It has become a truism that House Republicans have voted dozens and dozens of times -- at least 50 in all -- to repeal Obamacare. "They have been obsessed with repealing the Affordable Care Act," President Obama told a Democratic National Committee meeting in Washington last month. "You know what they say: 50th time is the charm. Maybe when you hit your 50th repeal vote, you will win a prize. Maybe if you buy 50 repeal votes, you get one free. We get it."
For more than a year, Democrats and their advocates in the press have been ridiculing the GOP's anti-Obamacare efforts. "The House Republicans have voted more than 30 times to repeal Obamacare," White House press secretary Jay Carney said in March 2013. "The House has wasted weeks voting more than 40 times to repeal Obamacare," Senate Majority Leader Harry Reid said in October of last year. "If at first you don't succeed, try 50 times -- Republicans [are] holding a 50th vote to repeal Obamacare," MSNBC's Al Sharpton said last week. Many others have said similar things.
The only problem is, the truism isn't true. The House has actually voted to repeal Obamacare in its entirety six times. Certainly Democrats think that is six too many. But it is not 50, or even close to 50. The rest of the votes -- there have actually been 54 so far -- were votes that ranged from defunding measures that would have crippled Obamacare to delaying measures that would have put off some of the very same provisions in the law that President Obama has delayed unilaterally, to measures fixing portions of the law that passed both houses of Congress with bipartisan support and were signed by the president.
The basic story is that House Republicans have voted for repeal at a few key moments since Obamacare was signed into law, and also as part of the yearly budget process. "It's six times if you count the budget," says one House GOP source in an email. "First time was when we first took the House majority, once after the Supreme Court decision, and once this Congress. And then the budget ever year."
In addition, eight of the times Republicans have voted to "repeal" Obamacare have been instances in which Congress passed, and President Obama signed, for example, measures to repeal the 1099 tax reporting requirement; repeal the CLASS Act; reduce funding in the Prevention and Public Health Fund, which many lawmakers viewed as excessive; and other issues.
Of the other 40 or so anti-Obamacare measures passed by House Republicans, some were clearly efforts to gut the law while not actually repealing it. For example, in 2011 a measure known as the Rehberg Amendment, after former Rep. Denny Rehberg, would have "prohibited funding for any employee, officer, contractor or grantee of any department or agency funded under Labor & HHS to implement the health care provisions of Obamacare." Other measures would have forbidden funding for implementing the Obamacare exchanges, or for implementing the Independent Payment Advisory Board. Other measures would have repealed IPAB altogether. Or prevented the Internal Revenue Service from enforcing the law.
Still other House measures would have delayed the implementation of all of Obamacare by a year, or delayed the individual mandate by the same time. Others targeted the medical device tax. And still others went after more arcane areas of the law, like the provision for School Based Health Centers.
Some of the House measures now portrayed as votes to "repeal" Obamacare were actually entirely consistent with President Obama's wishes. For example, in July 2013, the House passed a bill to delay the implementation of the Obamacare employer mandate by one year. Of course, Obama himself had done the same thing by executive authority a short time before, and the House was trying to give the move a measure of congressional approval. Obama threatened to veto the measure, and it died in the Senate.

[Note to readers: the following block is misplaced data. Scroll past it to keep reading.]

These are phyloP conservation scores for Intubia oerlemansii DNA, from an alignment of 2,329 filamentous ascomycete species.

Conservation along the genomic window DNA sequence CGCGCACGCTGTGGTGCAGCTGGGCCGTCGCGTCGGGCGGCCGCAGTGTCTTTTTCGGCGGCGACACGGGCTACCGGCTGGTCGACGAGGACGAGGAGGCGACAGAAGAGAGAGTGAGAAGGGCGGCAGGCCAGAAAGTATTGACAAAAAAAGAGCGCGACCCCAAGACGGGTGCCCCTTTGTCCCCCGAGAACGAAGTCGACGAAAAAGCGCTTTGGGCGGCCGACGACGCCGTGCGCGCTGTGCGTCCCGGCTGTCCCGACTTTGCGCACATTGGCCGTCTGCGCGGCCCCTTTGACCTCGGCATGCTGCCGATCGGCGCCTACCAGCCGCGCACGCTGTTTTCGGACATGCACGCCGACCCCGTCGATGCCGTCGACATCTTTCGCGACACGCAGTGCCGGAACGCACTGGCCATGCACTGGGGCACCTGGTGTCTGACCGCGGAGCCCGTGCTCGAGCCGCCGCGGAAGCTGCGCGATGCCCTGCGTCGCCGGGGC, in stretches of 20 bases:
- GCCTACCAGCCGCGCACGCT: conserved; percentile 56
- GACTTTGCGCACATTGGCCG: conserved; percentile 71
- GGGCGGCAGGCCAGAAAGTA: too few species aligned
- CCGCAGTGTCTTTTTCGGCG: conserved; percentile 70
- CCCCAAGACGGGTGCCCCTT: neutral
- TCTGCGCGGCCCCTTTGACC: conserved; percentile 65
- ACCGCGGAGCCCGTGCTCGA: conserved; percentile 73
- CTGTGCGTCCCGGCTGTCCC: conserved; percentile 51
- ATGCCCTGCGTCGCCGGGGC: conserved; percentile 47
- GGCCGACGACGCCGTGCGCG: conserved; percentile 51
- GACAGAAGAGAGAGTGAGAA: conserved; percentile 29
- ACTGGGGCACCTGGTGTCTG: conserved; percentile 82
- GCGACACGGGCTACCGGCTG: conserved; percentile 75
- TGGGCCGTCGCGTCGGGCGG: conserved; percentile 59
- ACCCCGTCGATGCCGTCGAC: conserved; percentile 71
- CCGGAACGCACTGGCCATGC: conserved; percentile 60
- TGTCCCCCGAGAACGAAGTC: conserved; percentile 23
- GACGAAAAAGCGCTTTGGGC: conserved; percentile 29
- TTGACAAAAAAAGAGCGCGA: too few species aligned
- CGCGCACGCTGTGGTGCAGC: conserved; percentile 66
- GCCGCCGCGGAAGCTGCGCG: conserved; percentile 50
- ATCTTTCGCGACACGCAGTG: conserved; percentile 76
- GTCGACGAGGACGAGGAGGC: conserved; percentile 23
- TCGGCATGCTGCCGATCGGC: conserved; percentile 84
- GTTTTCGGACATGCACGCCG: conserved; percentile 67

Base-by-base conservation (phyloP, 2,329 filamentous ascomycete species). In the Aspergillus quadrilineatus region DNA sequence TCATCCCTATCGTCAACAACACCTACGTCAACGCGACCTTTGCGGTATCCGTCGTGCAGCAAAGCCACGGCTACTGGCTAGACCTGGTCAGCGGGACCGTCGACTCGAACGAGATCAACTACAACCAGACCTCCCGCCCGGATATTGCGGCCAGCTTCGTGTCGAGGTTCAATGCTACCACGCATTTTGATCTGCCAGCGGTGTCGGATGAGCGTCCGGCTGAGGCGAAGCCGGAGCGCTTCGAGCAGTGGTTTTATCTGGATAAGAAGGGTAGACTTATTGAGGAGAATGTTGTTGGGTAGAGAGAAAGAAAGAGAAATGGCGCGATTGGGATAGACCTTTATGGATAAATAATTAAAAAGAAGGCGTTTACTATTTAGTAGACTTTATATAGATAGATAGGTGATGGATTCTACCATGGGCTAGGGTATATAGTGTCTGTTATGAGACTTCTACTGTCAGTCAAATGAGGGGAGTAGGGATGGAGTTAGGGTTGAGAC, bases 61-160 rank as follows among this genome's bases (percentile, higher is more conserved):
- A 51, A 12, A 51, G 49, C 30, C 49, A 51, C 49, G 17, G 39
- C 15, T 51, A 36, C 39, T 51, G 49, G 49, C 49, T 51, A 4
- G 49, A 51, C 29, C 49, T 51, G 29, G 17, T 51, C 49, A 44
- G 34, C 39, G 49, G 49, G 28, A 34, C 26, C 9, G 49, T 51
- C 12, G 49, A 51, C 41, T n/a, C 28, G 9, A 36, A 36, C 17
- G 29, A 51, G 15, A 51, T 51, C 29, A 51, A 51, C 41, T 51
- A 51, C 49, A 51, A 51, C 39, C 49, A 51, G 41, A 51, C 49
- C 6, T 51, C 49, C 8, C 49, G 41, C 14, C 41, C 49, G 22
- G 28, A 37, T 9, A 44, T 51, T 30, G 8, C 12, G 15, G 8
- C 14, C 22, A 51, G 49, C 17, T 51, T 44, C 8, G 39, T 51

The bottom line is that Republicans have not voted to repeal Obamacare 30, or 40, or 50 times. Yes, they have kept up a steady stream of efforts to limit the law's reach and delay its implementation. And yes, Democrats opposed all of them, except when they didn't and allowed GOP-supported Obamacare changes to become law. And now, of course, the president is using his unilateral power to delay more and more parts of the law in a way that is consistent with some of the rejected GOP measures.
For the record, here is a list, provided by House GOP sources, of the first 49 Republican-passed Obamacare measures:
1. January 19, 2011 – House repealed Obamacare in its entirety. (H.R. 2)
2. February 19, 2011 –House passed the FY2011 continuing appropriations bill including several substantial bipartisan amendments that would severely limit the implementation of Obamacare. (H.R. 1)
3. The Rehberg Amendment #575: Prohibited funding for any employee, officer, contractor or grantee of any department or agency funded under Labor & HHS to implement the health care provisions of Obamacare.
4. The King Amendment #267: Provided that no funds in this Act may be may be used to implement Obamacare.
5. The King Amendment #268: Prohibited funding for the pay of officials who implement Obamacare.
6. The Emerson Amendment #83: Prohibited funding by the IRS to implement or enforce provisions on Obamacare related to the reporting of health insurance coverage.
7. The Price Amendment #409: Prohibited funding for implementing the Medical Loss Ratio (MLR) provision.
8. The Burgess Amendment #200: Prohibited funding at the Center for Consumer Information and Insurance Oversight (CCIIO).
9. The Pitts Amendment #430: Prohibited funding for actions to specify or define, through regulations, guidelines, or otherwise, essential benefits as required in Obamacare.
10. The Gardner Amendment #79: Prohibited funding for implementing Exchanges.
11. The Hayworth Amendment #567: Prohibited funding for implementing IPAB.
12. March 3, 2011 – House repealed (signed into law) 1099 reporting requirements that placed a financial burden on small businesses and independent contractors. (H.R. 4)
13. April 13, 2011 – House repealed the PPHF that was riddled with wasteful, unaccountable spending. (H.R. 1217)
14. April 14, 2011 – House repealed (signed into law) “Free Choice Voucher” program, reduced funding for the CO-OP by $2.2 billion, provided new tools to fight implementation and ensured no increase in IRS funding to hire additional agents to enforce the individual mandate as part of the FY2011 continuing appropriations bill. (H.R. 1473)
15. April 14, 2011 – House directed the Senate to take a vote defunding all mandatory and discretionary spending in Obamacare. (H.Con.Res.35)
16. April 15, 2011 – House passed FY2012 budget which repealed and defunded Obamacare. (H.Con.Res.34)